What am I doing here? Who hasn’t asked him – or herself this question in some forlorn, neglected part of the world? This theme runs through the latest Paul Theroux book, Last Train to Zona Verde, a narrative of his travels from Cape Town to – ideally – Timbuktu. Only, after enduring a wretched border crossing between Namibia and Angola, and an even worse bus trip to Luanda, he decides to abandon the entire trip. Wow! This was an immediate must read for me. Since I share a similar preference for long, solitary, overland travel on public transportation, how others (especially a famous travel writer) cope psychologically to keep going or get the heck outta there is always intriguing. But even more than describing the reality of African travel, Theroux constantly comments on how Africa has changed in the last forty years and how the nature of travel has changed as well. Any of us can appreciate this universal theme no matter in what style we choose to travel. Forty years ago, who among us could have imagined strolling around Hanoi or Phnom Penh, or Pyongyang of all places? Remember Albania? In the 1970s, Iran and Afghanistan were easy to travel through, but looking north over the mountains, Turkmenistan and Tajikistan seemed like something to leave only to the imagination. And who among us once took the train through Hong Kong’s then rural New Territories to climb the platform and peer anxiously over into forbidden China?
Ironically, I write this “president’s message” from an idyllic and charming island, among profusions of brilliant alamandras, hibiscuses, and flamboyant trees, and luscious mangos that literally fall in my hands. But across the valley and over the hill are the gray, ash-covered apocalyptic ruins of Plymouth, the once bustling capital of Montserrat, now renamed the “modern-day Pompeii” after its destruction in 1995 by a volcano that reawakened in hell’s fury. Which island could be next? Dominica with its nine active volcanoes?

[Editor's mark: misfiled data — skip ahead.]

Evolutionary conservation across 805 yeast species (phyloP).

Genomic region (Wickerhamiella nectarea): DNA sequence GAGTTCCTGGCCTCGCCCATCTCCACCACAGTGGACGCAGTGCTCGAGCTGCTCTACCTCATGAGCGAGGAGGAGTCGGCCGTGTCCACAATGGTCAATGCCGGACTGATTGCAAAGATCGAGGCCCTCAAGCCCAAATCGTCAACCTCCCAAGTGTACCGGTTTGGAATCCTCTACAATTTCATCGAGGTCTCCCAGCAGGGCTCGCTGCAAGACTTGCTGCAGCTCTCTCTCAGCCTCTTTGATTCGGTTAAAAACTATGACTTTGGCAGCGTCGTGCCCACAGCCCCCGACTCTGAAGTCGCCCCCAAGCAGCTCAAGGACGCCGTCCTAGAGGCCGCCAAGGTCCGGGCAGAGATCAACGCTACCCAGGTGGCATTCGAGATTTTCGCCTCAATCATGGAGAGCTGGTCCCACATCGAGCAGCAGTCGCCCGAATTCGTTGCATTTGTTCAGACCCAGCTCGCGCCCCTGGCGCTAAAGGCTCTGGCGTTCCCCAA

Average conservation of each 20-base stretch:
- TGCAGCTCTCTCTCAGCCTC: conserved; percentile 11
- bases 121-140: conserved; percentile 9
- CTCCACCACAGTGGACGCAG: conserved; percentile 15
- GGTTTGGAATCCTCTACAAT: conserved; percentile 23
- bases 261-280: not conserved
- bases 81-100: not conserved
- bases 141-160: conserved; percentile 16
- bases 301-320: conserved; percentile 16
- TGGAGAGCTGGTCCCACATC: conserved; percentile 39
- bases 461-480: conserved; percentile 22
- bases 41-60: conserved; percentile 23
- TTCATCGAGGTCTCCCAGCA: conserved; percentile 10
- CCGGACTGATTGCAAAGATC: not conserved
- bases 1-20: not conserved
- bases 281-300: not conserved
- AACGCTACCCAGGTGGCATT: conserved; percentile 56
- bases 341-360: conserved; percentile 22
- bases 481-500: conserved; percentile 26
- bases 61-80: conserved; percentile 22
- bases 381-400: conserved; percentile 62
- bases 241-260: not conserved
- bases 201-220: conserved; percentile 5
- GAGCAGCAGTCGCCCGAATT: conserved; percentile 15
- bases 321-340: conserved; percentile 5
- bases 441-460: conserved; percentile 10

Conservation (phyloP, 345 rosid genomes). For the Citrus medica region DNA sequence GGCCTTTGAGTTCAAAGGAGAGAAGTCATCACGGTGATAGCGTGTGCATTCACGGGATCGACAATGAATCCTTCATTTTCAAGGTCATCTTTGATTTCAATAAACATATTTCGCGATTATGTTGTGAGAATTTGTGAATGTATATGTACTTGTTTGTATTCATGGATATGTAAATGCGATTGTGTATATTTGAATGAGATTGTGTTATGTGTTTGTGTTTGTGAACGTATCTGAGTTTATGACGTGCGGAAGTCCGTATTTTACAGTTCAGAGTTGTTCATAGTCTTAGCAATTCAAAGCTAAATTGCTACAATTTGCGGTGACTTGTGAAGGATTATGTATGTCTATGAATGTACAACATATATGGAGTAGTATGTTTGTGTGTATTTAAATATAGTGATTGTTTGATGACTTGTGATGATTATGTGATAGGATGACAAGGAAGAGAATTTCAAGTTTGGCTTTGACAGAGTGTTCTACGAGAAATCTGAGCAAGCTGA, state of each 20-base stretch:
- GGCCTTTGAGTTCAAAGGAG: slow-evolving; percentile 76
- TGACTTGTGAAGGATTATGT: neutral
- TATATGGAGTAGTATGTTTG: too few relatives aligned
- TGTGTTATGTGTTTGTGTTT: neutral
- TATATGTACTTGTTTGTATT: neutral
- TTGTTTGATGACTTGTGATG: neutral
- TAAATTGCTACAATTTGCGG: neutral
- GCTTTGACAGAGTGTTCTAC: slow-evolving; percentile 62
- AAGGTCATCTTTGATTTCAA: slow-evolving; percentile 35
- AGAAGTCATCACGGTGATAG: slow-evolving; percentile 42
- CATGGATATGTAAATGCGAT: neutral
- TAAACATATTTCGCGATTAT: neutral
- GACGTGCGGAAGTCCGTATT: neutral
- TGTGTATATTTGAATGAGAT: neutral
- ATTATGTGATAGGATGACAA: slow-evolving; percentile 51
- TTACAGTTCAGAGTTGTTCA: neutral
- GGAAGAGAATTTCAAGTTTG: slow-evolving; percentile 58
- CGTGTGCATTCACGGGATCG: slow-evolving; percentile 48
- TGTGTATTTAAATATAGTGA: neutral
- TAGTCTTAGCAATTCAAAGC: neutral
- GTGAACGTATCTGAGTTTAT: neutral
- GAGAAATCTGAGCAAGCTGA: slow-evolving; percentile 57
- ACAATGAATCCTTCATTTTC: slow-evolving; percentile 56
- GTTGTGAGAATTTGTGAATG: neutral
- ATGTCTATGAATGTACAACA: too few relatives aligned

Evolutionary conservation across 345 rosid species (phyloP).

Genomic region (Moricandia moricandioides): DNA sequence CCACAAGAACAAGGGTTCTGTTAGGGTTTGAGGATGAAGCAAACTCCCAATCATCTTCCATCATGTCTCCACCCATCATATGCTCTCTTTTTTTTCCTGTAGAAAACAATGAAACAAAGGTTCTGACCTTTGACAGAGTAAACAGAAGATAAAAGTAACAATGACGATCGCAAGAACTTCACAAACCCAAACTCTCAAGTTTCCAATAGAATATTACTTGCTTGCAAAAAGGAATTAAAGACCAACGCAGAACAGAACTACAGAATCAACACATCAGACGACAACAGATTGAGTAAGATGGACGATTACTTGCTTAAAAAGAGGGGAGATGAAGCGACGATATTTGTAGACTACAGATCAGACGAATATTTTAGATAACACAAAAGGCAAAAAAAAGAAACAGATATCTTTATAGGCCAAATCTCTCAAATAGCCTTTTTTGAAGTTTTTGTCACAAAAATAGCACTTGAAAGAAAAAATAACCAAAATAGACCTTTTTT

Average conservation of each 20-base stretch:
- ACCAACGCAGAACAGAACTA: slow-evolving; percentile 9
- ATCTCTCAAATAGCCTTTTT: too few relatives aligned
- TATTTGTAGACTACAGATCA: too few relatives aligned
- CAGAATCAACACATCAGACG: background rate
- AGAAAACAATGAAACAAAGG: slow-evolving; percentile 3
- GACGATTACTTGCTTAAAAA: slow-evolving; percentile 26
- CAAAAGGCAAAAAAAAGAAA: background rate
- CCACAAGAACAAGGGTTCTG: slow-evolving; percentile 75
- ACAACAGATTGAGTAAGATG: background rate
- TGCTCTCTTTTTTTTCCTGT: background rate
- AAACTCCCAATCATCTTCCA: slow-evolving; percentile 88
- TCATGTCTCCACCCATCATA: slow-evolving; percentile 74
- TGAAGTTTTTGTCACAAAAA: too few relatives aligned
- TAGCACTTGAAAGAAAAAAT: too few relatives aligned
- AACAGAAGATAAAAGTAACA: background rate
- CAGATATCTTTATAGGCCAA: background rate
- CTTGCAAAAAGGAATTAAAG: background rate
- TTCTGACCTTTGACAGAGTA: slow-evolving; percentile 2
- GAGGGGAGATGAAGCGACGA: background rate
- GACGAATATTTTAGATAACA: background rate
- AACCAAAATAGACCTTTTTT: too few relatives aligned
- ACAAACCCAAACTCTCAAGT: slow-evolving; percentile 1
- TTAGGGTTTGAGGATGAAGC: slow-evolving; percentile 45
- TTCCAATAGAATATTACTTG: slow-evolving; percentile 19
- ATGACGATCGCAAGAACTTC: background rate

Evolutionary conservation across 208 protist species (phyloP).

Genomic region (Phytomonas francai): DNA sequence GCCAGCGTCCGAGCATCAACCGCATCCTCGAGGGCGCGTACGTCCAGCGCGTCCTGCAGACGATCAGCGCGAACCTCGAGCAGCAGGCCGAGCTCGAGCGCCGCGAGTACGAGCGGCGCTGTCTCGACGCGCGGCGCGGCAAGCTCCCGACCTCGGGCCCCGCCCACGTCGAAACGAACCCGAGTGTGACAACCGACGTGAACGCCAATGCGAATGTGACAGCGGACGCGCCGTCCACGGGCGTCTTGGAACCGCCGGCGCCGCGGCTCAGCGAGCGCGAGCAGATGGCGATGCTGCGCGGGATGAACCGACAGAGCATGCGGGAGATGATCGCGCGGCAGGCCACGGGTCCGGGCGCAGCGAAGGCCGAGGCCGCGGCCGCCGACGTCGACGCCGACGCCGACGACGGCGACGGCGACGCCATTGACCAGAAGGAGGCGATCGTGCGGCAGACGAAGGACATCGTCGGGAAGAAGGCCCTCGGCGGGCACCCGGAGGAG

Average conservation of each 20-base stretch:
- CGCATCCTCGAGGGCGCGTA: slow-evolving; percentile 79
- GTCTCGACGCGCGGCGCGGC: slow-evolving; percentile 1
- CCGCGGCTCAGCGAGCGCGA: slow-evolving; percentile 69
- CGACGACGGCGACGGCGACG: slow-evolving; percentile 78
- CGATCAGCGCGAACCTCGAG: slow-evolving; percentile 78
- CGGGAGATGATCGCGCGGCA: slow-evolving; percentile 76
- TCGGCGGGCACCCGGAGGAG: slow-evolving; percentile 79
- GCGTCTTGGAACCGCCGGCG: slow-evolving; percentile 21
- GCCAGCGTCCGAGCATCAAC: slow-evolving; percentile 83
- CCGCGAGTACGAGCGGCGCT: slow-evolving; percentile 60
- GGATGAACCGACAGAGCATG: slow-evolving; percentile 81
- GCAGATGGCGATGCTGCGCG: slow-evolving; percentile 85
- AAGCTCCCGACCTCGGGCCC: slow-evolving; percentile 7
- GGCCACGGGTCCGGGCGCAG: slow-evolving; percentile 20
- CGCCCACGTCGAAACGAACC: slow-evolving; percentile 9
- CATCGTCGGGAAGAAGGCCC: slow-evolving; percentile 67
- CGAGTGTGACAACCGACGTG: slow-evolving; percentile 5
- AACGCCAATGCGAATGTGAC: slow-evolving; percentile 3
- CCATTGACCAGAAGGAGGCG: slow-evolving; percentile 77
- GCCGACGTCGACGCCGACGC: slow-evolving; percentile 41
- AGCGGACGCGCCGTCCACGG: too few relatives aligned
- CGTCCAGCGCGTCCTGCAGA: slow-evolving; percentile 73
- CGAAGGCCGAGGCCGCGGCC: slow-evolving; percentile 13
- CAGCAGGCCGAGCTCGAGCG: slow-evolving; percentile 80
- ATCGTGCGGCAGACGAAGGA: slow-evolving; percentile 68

And to those among us over the age of ten, technology has changed our travel world at a fraction of warp speed. What a primitive world we lived in when we had to place a trunk call from India to the U.S. or stand in line at the American Express office to collect a month’s worth of mail from home. And a traveler’s check? What’s that?
So, we can remember what once was as a lesson of what’s to come. Our world will clearly change in political, natural, and technological ways that we cannot even imagine. Somalia could come to its senses, while Tuvalu submerges into the ocean. Who knows? See it now before it changes or wait out the impossible, for it too can never stay the same. And perhaps that is the answer to What am I doing here? To make a record of what once was for the upcoming generations of travelers to better understand their world.
Many thanks to those of you who sent me your immensely entertaining white-knuckle stories. Better than excerpting them in this column, I’ve taken the liberty of posting them in our online members only area of the TCC website. Scroll to the bottom of the Info Files area and look for “White Knuckle Stories” under Special Topics. Check it out!